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Kant’s Little Prussian Head and Other Reasons Why I Write: An Autobiography Through Essays Reviews

Kant’s Little Prussian Head and Other Reasons Why I Write: An Autobiography Through Essays by Claire Messud

Kant's Little Prussian Head and Other Reasons Why I Write: An Autobiography Through Essays

Claire Messud

Score pending

2 reviews

Imprint: Fleet
Publisher: Little, Brown Book Group
Publication date: 5 Nov 2020
ISBN: 9780349726540

A collection of personal and critical essays on everything from childhood to womanhood, literature to visual arts and the relationship between form and meaning in storytelling.

4 stars out of 5
Susie Boyt
20 Dec 2020

"Claire Messud’s complex collection of essays look at authors and artists through her own family dynamics  "

Messud’s rigorous enthusiasm for the writers she admires is infectious. Her appreciation of the wildness of Italo Svevo’s 1923 novel Confessions of Zeno and her admiration for the daring moral slant of Jane Bowles’s 1943 novel Two Serious Ladies sent me straight to the bookshop. Who doesn’t hanker, especially now, for a character who says, as Bowles’s Mrs Copperfield does, “At a certain point gin takes everything off your hands and you flop around like a little baby. Tonight I want to be like a little baby”? Messud’s admiration for Open City by Teju Cole, a novel from 2011 that considers a year in the life of a young half-German, half-Nigerian New York psychiatrist, opening out Manhattan in entirely new ways, made me begin it immediately.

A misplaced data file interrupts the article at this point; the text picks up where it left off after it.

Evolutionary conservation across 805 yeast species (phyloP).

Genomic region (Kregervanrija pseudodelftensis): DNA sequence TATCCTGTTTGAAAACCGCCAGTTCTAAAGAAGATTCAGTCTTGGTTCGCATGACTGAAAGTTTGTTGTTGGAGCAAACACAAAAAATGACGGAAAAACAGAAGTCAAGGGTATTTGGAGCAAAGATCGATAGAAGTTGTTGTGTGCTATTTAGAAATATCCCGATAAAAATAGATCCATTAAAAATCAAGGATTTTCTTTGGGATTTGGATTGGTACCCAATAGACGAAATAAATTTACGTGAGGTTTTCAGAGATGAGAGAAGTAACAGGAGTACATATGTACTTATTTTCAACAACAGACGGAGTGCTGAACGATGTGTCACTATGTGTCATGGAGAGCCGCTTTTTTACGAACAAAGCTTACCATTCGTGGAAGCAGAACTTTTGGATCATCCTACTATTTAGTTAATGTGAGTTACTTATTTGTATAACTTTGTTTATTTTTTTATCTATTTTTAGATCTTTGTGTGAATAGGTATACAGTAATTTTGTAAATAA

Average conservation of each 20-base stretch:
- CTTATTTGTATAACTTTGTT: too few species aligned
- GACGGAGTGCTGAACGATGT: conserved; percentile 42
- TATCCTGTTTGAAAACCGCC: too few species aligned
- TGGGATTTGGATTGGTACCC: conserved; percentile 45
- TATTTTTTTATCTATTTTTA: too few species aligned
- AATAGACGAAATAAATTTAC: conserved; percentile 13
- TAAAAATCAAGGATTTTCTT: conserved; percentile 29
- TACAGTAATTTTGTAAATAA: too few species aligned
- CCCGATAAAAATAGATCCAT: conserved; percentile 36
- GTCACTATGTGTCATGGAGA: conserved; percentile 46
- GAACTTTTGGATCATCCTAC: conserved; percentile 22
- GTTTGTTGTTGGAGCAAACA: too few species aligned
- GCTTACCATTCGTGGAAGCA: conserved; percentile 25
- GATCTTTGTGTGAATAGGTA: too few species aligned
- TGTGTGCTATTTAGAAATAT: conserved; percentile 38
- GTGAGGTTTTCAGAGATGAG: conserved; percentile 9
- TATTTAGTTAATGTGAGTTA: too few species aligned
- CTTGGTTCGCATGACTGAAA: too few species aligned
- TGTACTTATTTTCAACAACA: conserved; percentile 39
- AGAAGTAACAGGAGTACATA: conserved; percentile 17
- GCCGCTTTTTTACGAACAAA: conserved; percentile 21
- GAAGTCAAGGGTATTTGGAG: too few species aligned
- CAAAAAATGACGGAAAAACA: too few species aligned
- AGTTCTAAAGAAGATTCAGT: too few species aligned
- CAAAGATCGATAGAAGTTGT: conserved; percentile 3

Reviews

4 stars out of 5
Sarah Ditum
21 Nov 2020

"Her essays on writers such as Ishiguro, Camus and Jane Bowles make returning to their works a renewed pleasure"

Best of all is her commentary on Camus, which also comes closest to fulfilling the title. Messud’s father’s family, like Camus, were pieds noirs — French citizens living in colonial territories. It’s a background that makes her beautifully attuned to the tangle of loyalties in Camus. In her hands, it is obvious that to call him simply a ‘French author’ is to blot out his essential Algerian-ness, and both her family’s story and Camus’s writing are enriched by the contact. A whole book of that — a true autobiography through essays — would be a deep pleasure to read.